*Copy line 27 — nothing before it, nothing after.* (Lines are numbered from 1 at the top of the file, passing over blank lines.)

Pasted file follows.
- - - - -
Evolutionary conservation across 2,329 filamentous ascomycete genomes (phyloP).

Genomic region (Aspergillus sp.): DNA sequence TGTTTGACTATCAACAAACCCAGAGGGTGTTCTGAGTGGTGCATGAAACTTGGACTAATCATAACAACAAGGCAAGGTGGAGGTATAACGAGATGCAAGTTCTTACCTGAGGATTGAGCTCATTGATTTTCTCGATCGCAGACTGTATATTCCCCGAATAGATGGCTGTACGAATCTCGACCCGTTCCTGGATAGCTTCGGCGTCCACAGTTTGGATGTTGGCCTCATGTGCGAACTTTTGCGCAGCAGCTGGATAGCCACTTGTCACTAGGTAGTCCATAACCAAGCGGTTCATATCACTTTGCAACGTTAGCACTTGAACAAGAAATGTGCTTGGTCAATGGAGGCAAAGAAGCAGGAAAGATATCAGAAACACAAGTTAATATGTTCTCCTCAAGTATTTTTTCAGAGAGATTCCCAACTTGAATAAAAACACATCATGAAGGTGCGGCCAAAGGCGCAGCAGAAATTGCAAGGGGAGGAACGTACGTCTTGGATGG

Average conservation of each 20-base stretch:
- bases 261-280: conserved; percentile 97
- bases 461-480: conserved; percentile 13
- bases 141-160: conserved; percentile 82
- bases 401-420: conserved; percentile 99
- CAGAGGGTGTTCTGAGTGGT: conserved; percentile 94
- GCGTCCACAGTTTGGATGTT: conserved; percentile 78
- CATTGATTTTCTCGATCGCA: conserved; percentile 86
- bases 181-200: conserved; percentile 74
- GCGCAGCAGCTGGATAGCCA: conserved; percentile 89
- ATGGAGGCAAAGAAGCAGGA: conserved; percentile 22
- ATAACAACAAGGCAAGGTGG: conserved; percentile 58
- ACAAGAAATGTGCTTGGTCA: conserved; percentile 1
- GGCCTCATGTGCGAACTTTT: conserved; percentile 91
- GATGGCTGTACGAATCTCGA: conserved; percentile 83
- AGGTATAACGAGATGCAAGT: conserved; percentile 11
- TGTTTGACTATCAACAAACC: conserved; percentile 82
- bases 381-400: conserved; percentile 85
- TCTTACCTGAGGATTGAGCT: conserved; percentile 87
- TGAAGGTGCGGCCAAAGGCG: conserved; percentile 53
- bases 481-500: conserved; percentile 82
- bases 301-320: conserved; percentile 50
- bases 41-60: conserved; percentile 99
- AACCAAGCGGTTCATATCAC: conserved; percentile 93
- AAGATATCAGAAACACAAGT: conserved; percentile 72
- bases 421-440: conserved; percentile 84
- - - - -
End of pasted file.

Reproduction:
- AAGATATCAGAAACACAAGT: conserved; percentile 72